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These works all traverse the terrain of the fear and violence that map women’s lives. They acknowledge that violence and fear determine women’s geography; that women are constantly being located and relocated within that prescribed space, that our movements are regulated by that geography (don’t go here or here or here, don’t seek out danger). But that mapping operates two-fold. It is given to us and subsequently internalized, as Nancy Spero once said: “All women carry this inherent knowledge, that we can be raped, that we are in danger.”

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Sulkowicz, like Mendieta, made me think that the artistic intersection of the personal with political is the most profound way to challenge rape culture. I think too of Patricia Lockwood’s Rape Joke, an absurdist gesture that questioned both the stereotypical language it employed and the structure of poetry:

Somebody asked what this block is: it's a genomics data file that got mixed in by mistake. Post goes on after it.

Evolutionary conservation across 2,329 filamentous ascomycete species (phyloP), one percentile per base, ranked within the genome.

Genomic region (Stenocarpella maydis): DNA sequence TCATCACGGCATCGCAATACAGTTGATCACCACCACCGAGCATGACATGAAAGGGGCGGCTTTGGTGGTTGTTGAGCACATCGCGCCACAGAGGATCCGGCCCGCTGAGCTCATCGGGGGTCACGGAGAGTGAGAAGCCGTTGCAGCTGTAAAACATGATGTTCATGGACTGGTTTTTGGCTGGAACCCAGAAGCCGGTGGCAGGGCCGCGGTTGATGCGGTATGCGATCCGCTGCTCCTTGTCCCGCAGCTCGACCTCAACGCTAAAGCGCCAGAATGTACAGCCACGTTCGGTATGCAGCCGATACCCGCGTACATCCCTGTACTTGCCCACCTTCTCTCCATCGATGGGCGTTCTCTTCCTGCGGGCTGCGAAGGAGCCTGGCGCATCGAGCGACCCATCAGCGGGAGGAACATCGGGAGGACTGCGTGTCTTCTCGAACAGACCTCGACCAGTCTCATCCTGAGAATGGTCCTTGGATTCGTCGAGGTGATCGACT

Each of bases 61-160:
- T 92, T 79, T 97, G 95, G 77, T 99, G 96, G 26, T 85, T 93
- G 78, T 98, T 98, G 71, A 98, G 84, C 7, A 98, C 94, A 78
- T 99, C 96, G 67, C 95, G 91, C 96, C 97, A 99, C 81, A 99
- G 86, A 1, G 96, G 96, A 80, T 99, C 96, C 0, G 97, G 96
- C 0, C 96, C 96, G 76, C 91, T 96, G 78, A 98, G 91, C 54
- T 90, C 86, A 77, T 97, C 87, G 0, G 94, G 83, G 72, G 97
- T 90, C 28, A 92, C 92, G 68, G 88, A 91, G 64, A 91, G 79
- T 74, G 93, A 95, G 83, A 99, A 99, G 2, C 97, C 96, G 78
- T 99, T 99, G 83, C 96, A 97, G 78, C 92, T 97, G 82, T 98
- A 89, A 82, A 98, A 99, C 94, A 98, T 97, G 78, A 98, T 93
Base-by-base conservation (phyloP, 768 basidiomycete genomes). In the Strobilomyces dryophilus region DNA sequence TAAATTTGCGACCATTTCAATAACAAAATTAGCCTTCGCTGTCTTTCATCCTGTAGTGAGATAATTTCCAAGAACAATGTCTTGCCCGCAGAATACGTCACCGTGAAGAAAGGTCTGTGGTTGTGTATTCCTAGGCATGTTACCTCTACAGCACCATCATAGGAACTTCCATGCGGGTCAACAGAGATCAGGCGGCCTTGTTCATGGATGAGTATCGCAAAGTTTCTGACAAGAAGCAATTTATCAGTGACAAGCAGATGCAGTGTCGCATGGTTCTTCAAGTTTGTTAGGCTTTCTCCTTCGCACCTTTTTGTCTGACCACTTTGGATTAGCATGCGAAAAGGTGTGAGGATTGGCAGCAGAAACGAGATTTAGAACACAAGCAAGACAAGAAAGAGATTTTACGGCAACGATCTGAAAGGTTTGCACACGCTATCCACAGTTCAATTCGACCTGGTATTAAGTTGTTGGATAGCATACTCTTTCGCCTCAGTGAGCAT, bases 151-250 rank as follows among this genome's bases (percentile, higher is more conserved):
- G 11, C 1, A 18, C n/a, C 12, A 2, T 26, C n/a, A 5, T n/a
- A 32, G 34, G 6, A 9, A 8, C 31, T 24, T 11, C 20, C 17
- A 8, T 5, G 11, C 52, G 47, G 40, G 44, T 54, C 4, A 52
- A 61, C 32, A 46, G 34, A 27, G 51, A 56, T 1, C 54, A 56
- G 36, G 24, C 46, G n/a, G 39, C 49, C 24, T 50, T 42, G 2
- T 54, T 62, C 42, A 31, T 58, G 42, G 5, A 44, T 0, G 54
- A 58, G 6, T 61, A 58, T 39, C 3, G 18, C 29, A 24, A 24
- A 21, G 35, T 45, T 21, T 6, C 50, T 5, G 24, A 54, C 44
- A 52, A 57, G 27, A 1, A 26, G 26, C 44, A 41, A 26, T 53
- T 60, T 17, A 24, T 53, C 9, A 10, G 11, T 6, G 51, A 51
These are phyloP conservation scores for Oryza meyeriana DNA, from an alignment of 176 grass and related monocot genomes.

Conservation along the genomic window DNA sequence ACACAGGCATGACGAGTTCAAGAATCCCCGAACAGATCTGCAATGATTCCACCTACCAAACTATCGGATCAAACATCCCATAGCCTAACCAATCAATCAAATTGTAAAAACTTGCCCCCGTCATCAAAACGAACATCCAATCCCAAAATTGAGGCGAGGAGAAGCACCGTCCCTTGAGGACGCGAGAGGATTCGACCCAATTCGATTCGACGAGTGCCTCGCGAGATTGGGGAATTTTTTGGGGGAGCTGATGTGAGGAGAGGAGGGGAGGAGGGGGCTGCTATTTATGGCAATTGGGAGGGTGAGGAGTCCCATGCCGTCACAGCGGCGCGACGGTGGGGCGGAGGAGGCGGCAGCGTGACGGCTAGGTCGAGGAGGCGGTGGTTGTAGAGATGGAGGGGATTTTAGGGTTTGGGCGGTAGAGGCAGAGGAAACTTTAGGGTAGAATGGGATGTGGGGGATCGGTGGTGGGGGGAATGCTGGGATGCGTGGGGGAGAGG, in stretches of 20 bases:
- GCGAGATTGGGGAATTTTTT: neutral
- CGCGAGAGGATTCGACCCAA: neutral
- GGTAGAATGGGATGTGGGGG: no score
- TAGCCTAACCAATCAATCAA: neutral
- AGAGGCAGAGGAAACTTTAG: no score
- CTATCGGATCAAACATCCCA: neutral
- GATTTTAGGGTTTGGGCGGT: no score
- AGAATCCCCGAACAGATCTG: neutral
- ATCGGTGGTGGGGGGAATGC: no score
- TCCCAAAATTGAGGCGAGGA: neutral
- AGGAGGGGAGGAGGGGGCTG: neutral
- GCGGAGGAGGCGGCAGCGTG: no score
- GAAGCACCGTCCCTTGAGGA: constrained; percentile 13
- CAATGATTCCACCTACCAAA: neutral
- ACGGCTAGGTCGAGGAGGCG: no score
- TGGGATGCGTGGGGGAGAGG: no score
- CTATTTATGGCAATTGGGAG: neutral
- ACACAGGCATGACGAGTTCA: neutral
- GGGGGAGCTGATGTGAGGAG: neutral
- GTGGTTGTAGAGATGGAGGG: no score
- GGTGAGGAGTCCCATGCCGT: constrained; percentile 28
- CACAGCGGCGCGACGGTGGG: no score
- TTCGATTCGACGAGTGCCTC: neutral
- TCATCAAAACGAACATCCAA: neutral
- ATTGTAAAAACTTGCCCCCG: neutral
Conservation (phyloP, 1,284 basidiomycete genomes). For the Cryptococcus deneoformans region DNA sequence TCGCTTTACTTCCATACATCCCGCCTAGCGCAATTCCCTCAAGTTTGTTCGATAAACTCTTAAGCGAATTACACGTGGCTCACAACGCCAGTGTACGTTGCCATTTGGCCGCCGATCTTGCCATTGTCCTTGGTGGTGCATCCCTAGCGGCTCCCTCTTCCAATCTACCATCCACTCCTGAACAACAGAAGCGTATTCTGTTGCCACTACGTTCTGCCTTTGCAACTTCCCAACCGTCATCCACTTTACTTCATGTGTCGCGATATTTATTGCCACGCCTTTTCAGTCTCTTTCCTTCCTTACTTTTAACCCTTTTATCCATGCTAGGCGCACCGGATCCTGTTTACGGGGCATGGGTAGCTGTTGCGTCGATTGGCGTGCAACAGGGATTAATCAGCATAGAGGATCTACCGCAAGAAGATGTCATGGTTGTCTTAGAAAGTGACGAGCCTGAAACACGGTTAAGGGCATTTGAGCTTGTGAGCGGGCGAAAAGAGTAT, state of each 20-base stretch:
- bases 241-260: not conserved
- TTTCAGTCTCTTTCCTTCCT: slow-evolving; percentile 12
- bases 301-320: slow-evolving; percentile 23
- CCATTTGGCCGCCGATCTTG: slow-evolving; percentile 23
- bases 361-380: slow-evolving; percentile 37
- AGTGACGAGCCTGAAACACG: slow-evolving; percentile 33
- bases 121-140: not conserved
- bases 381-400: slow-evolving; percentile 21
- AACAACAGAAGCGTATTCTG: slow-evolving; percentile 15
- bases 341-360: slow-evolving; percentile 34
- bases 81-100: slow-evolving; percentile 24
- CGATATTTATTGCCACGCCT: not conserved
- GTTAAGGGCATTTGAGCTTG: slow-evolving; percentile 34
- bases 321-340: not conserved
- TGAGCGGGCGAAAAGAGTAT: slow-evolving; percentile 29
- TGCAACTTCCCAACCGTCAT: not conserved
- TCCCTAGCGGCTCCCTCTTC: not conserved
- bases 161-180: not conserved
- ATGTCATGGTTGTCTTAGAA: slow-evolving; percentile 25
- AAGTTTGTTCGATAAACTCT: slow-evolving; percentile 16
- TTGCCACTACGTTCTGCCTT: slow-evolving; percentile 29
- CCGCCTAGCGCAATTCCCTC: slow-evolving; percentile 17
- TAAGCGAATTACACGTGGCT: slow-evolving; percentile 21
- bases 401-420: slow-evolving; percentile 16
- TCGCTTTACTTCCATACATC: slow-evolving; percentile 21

“The rape joke is that this is finally artless. The rape joke is that you do not write artlessly.”

Lockwood’s poem recalls Lacy’s 1976 book Rape Is…, a pseudo-dictionary of rape culture’s infinitely shifting meanings: “Rape Is…” reads one passage, “when your boyfriend hears your best friend was raped and he asks, “What was she wearing?”

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We should acknowledge the violence outside the frame of these works. We should acknowledge that while Ono and Mendieta’s works were “fictional,” that violence operated in and around the lives of these women.

Eva Majlath was murdered in 2008, beaten to death in a domestic dispute. Her body was dismembered and set on fire. It took the police months to find her remains, buried a few feet from her home.

Mendieta, “somehow went out the window” falling 33 stories to her death after a loud argument with her husband.